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GM Strike Dents Manufacturing, Risks Overall U.S. Economy

The strike is now in its third week

Don’t look now, but the General Motors strike is threatening to become a significant drag on a U.S. manufacturing economy that really doesn’t need any more baggage right now.

By entering its third week with the two sides declaring they’re still far apart in settling key issues, the walkout by some 46,000 full-time United Auto Workers members at GM factories already has surprised many prognosticators by persisting this long. And the strike has moved into territory that could cause significant harm not only in terms of GM’s profits, and strikers’ pay, but also in retarding the economies of key manufacturing states in the Midwest and even the U.S. economy as a whole.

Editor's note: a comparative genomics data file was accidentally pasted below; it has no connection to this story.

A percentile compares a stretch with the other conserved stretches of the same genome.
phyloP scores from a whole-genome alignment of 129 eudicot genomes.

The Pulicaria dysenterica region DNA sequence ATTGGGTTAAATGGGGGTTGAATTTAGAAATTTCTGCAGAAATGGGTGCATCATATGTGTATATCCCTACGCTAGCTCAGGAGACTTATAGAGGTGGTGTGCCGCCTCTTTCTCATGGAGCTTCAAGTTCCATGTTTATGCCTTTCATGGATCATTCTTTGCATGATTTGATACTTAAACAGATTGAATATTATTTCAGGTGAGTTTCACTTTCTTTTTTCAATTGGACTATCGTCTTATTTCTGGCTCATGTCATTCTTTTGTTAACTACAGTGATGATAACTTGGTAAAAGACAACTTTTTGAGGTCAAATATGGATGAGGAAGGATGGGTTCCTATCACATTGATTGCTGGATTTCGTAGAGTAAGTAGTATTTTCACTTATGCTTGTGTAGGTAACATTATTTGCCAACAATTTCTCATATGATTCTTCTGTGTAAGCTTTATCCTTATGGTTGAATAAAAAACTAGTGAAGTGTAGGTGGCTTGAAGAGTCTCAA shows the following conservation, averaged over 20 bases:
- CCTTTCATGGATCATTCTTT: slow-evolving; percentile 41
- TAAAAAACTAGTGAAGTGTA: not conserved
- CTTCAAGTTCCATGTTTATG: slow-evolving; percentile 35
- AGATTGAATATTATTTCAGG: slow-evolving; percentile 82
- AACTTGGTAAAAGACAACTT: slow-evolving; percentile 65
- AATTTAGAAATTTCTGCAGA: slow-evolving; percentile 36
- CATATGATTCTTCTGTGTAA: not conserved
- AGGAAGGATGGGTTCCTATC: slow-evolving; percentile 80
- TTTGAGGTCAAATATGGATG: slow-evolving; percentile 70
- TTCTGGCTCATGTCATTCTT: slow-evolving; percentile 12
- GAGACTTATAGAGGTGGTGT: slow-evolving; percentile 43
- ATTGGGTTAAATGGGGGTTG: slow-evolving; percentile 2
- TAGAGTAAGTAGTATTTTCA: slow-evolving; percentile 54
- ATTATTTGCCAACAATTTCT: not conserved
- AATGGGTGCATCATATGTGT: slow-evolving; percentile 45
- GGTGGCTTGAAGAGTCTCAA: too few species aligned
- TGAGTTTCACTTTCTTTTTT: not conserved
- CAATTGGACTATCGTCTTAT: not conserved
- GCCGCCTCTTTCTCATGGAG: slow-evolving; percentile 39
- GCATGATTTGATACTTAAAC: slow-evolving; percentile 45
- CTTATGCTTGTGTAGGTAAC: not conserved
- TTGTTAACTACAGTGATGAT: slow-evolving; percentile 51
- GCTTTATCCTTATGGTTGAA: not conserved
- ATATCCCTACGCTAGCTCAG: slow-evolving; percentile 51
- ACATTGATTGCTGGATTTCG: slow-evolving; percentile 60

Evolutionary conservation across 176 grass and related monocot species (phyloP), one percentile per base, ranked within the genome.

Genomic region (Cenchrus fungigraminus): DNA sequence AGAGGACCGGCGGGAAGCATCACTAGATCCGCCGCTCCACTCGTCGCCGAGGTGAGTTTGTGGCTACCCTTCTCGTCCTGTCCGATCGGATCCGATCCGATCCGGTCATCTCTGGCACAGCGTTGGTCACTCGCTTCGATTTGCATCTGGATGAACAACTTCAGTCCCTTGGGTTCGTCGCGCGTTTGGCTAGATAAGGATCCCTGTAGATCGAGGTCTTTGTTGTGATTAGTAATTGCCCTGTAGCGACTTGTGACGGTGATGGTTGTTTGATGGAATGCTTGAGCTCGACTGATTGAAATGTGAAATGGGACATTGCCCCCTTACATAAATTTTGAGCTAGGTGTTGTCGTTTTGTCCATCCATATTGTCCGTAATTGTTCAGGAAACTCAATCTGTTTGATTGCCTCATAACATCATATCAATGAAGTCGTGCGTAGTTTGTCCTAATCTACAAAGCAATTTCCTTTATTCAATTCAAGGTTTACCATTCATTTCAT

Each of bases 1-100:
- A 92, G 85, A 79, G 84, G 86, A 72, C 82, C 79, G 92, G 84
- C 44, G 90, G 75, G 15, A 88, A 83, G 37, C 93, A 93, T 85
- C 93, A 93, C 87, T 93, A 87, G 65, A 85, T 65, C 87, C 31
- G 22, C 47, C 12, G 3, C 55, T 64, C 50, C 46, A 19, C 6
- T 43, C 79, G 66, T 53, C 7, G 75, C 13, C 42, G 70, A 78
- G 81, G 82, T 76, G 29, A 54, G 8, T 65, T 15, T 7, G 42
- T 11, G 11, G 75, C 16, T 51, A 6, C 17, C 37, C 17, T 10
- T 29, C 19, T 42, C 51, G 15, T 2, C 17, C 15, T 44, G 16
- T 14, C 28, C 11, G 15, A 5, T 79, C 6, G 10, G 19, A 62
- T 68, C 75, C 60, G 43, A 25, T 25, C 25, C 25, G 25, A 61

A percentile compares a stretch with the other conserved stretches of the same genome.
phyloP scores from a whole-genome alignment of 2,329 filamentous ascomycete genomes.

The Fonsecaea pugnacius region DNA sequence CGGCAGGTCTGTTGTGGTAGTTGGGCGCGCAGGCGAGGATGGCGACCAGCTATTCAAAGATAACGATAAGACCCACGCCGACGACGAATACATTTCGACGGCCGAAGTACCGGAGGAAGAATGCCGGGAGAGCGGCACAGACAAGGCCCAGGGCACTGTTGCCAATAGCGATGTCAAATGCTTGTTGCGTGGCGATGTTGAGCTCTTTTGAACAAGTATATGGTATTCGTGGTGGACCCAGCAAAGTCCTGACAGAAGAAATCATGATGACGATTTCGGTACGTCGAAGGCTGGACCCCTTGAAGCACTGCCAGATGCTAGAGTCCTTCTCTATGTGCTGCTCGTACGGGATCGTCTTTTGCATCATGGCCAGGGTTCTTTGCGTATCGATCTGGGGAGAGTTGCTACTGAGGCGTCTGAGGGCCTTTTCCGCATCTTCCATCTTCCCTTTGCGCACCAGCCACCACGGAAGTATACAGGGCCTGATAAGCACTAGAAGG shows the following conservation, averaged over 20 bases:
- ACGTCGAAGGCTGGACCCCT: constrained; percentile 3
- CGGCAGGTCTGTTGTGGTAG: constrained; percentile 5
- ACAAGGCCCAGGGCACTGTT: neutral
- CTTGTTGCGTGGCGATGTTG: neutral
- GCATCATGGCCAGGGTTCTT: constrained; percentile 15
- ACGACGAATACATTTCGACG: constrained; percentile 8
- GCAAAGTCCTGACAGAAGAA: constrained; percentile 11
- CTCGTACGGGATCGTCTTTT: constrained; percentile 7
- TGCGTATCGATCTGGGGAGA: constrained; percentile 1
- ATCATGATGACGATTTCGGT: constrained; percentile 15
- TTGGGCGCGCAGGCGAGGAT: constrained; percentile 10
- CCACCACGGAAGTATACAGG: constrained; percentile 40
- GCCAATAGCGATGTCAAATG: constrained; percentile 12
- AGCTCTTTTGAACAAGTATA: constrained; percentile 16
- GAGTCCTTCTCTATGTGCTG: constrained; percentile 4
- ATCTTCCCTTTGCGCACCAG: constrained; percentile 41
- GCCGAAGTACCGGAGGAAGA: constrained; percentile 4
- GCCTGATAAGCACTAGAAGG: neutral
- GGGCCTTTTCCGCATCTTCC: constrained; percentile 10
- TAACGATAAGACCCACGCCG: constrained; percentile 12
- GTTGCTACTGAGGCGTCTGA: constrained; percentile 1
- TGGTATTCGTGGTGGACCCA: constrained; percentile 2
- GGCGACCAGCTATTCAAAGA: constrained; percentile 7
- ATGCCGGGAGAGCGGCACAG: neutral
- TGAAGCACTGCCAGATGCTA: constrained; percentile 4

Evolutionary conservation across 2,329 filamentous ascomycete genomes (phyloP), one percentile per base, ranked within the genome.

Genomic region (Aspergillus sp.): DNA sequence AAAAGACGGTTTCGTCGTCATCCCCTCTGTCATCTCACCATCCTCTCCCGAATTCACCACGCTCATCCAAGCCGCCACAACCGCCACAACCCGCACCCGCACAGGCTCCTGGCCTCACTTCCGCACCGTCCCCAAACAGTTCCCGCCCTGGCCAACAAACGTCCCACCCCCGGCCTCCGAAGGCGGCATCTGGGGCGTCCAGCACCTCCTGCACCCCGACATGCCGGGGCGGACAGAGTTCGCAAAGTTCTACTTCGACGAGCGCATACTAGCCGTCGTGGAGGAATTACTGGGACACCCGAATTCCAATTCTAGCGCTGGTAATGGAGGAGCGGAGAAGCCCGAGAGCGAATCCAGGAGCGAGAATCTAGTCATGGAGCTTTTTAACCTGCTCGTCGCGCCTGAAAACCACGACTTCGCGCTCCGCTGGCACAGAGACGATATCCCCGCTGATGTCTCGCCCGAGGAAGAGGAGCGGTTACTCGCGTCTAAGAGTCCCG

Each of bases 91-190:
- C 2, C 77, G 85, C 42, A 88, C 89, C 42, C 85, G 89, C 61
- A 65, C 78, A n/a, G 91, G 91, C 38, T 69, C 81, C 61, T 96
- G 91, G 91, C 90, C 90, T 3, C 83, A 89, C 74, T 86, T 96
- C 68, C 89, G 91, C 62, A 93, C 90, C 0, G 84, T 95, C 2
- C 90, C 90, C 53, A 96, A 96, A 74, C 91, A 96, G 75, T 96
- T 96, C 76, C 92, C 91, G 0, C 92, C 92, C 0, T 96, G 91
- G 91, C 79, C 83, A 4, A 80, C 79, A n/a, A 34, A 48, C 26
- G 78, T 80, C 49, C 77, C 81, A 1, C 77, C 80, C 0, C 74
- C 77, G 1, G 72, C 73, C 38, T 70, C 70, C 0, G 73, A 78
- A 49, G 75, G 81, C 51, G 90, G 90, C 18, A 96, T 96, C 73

The first significant UAW walkout since its last strike at GM since 2007, and the longest strike at America’s largest automaker since 1998, the work stoppage already has cost the company more than $100 million in profits to date, according to estimates by Wall Street analysts. Ripple effects have been spreading in terms of shutdowns of GM plants in Canada and Mexico because of parts shortages, idling of some production at major GM suppliers, and swelling inventories of U.S. steel and aluminum.

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